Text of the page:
Audi's luxury three-row SUV is an impressive vehicle, and is among the best we've ever tested. It employs a supercharged, 3.0-liter V6 engine that is mated to a very smooth eightspeed automatic transmission. This results in effortless acceleration and fuel economy of 20 mpg overall in our tests. The Q7 is very quiet, instilling a sense of tranquility. The ride has an underlying firmness unless you splurge on the Prestige trim and the optional air suspension, which makes it as plush as a luxury car. Handling is responsive and confidence-inspiring. The beautifully finished interior exudes luxury, with excellent seats and a vivid, high-tech digital instrument cluster. The controls prove logical with familiarity. Standard advanced safety systems include forwardcollision warning and low-speed automatic emergency braking.

Read the complete Audi Q7 road test.


Mercedes-Benz S550 (AWD)

Mercedes-Benz S550 (AWD)

Road-Test Score: 96

The S-Class is brimming with features and qualities that make it stand out among luxury cars. A powerful 4.7-liter turbo V8 provides effortless acceleration and delivered 18 mpg overall in our tests. The S-Class brings a whole host of advanced technology, including the ability to follow the road and stop by itself in an emergency. The ride is very plush and steady—the best we've ever tested—and the cabin is ultrahushed. Along with the seats and steering wheel, the door and center armrests are heated as well. Even though the S-Class is large and posh, handling agility is commendable. Many controls are overly complicated, however. A coupe version is available, as is a plug-in hybrid. This year brought new engines that Mercedes-Benz claims are more fuel-efficient.

Read the complete Mercedes-Benz S-Class road test.


Cadillac CT6 Luxury (3.6L, AWD)

Cadillac CT6 Luxury (3.6L, AWD)

Road-Test Score: 95

Cadillac's flagship large sedan possesses some athletic chops and is lively to drive. While the ride is firm, the CT6 is steady and controlled, and the interior is very quiet. The base engine is a turbo-four, but most buyers will opt for the midlevel nonturbo V6; the top trim carries a 404-hp, twin-turbocharged V6. All-wheel drive is standard on versions with V6 engines. The interior is plush and roomy, but in-cabin storage is practically nonexistent. Front-seat comfort is superb, but the rear seat is a bit short on thigh support. Despite updates, the Cue infotainment system remains unintuitive and highly distracting to use. A plug-in hybrid version with an estimated 30 miles of EV range is also available. The CT6 offers GM's Super Cruise driver-assistance system, which operates on freeways and monitors the driver to make sure he or she is paying attention.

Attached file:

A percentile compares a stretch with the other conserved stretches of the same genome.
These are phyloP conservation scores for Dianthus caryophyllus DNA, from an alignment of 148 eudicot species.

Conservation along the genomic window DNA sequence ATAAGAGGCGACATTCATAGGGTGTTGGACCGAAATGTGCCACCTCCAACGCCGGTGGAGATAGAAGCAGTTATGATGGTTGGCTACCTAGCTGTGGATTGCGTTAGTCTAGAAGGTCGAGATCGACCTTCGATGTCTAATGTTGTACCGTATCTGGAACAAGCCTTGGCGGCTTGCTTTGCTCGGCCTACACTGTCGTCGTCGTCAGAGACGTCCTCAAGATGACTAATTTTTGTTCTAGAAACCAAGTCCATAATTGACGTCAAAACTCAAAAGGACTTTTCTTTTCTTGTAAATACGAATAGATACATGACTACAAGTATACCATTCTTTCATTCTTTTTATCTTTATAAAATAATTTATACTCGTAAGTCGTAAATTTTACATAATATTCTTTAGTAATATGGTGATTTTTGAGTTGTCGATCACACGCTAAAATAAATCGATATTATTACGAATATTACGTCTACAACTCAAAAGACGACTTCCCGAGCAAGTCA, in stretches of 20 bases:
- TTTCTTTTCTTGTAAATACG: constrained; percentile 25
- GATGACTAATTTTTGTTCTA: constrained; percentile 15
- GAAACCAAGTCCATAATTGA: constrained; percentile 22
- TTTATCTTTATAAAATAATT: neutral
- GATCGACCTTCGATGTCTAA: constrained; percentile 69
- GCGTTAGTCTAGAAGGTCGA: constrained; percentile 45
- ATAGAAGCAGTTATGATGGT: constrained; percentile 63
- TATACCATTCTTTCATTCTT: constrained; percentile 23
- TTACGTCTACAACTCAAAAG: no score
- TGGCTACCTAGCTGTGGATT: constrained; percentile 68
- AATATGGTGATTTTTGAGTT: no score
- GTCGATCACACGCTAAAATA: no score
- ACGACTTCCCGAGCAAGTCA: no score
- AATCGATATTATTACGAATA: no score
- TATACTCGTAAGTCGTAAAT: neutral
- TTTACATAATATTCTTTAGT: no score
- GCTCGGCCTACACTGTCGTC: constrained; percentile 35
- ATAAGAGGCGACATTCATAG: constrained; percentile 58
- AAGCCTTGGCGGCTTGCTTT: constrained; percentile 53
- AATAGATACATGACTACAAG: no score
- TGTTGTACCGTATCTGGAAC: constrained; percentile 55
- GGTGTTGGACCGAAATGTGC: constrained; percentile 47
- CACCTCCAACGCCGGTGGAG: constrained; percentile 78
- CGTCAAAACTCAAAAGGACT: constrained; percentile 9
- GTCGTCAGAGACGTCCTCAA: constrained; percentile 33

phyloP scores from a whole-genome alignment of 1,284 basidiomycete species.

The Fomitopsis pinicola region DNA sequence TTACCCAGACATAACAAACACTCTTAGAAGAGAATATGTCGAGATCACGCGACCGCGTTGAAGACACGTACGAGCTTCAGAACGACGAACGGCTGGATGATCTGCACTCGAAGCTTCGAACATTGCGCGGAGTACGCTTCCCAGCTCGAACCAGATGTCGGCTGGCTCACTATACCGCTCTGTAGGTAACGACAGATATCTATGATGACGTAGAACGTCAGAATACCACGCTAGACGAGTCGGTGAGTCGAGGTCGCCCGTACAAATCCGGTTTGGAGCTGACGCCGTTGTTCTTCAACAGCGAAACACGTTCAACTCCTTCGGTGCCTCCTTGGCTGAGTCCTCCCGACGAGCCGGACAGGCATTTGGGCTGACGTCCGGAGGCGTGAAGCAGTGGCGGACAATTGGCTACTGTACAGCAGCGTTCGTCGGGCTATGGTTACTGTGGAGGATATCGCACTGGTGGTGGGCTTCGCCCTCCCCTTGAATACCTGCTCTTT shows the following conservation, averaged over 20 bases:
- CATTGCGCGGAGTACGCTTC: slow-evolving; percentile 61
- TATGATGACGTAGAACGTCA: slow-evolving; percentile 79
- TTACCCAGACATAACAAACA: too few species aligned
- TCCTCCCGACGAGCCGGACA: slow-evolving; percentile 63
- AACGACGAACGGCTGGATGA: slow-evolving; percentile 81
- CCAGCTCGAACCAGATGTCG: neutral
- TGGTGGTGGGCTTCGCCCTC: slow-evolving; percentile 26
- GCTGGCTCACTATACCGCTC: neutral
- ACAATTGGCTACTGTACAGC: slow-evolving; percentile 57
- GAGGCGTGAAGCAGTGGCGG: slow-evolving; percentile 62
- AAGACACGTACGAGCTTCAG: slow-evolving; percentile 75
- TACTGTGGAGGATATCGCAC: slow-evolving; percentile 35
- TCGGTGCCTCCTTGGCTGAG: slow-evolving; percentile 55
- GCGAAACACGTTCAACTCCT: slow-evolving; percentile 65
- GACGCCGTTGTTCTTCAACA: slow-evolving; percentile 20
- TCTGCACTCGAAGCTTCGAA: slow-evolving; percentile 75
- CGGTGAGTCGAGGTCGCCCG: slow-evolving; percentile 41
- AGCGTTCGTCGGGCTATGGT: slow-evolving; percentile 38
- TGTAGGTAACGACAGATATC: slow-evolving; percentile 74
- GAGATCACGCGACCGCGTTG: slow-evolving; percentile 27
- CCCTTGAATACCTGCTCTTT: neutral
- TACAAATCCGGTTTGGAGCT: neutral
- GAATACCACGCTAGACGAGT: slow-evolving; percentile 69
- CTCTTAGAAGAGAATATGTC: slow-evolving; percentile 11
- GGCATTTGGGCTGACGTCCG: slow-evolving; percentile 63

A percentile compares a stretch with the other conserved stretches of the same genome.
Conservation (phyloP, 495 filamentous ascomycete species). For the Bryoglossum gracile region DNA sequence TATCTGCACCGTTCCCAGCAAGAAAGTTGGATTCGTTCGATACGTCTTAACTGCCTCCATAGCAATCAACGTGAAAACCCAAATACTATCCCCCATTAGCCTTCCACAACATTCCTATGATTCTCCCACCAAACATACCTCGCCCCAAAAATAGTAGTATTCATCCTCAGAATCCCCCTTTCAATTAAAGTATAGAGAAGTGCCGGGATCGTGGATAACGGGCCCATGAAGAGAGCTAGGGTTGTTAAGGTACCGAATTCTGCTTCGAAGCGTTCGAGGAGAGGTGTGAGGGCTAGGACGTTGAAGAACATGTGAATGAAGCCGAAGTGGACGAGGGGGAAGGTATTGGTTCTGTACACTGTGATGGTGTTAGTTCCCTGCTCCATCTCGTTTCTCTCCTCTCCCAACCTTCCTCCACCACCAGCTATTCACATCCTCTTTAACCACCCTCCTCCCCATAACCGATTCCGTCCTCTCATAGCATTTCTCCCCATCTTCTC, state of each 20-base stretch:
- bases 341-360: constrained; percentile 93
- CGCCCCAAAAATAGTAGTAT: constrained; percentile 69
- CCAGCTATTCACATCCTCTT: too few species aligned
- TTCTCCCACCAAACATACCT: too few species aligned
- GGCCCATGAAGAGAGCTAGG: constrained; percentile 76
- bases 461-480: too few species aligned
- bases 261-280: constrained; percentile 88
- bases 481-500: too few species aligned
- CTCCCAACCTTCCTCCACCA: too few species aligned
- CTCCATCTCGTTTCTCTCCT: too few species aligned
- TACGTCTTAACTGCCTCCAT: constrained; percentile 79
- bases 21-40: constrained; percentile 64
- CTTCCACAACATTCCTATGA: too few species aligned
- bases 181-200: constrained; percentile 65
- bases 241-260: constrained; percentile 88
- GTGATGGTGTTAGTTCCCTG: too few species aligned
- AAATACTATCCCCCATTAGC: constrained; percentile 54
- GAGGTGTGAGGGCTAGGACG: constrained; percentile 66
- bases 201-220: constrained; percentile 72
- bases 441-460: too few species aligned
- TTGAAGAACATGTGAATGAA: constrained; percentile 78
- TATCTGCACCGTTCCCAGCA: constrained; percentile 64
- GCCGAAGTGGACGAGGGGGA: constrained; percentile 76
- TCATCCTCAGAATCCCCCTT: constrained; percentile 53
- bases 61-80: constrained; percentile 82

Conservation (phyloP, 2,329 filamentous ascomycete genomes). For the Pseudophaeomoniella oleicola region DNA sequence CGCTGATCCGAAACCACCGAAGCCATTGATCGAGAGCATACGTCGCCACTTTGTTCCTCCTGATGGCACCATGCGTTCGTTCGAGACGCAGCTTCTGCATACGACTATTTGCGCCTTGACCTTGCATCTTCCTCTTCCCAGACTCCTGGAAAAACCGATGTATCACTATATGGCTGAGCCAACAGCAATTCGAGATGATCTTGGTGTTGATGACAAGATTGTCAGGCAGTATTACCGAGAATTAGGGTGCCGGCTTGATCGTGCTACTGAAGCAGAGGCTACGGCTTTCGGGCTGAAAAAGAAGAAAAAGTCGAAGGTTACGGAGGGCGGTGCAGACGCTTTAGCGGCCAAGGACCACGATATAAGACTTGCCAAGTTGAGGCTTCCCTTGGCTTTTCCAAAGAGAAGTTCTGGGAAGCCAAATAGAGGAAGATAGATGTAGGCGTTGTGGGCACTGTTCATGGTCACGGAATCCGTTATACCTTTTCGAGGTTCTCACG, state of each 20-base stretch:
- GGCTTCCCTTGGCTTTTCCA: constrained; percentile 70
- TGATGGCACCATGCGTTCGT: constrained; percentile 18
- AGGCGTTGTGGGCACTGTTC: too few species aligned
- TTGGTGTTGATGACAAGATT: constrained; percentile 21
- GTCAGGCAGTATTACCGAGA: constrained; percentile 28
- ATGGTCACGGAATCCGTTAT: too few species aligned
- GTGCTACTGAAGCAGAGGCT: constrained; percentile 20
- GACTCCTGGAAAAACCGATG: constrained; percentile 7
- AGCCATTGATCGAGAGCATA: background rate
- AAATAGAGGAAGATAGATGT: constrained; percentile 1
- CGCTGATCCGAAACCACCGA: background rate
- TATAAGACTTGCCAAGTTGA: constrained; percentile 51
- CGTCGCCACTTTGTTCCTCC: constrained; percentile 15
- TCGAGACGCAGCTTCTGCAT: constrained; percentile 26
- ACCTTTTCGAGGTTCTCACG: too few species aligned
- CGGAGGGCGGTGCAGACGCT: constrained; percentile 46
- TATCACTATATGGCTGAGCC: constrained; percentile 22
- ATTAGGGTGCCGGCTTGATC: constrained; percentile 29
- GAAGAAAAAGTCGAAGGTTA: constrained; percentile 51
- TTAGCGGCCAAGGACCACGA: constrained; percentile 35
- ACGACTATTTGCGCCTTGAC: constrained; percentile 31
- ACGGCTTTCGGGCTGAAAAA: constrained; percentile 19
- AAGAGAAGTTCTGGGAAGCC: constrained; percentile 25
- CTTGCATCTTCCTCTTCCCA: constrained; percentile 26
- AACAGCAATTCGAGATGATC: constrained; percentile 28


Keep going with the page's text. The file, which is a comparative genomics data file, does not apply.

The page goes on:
Read the complete Cadillac CT6 road test.


Chevrolet Traverse Premier (V6)

Chevrolet Traverse

Road-Test Score: 95

Chevrolet's redesigned Traverse has a quiet interior, a very comfortable ride, and responsive handling, making it a viable alternative to full-sized SUVs such as the Suburban. It's also a competent challenger to established three-row SUVs. The 3.6-liter V6 engine supplies ample power and quick acceleration, and gets 20 mpg overall. Front and second-row captain's seats are comfortable, and the third row is roomy. An eight-passenger configuration is available. The infotainment system is intuitive. The manual sunroof shades are out of place in the $50,000 Premier trim. Only the top trims have forward-collision warning and automatic emergency braking. Standard safety functions include a safety-focused teen driver feature and rear-seat reminder designed to prevent a small child from being left unattended in the Traverse.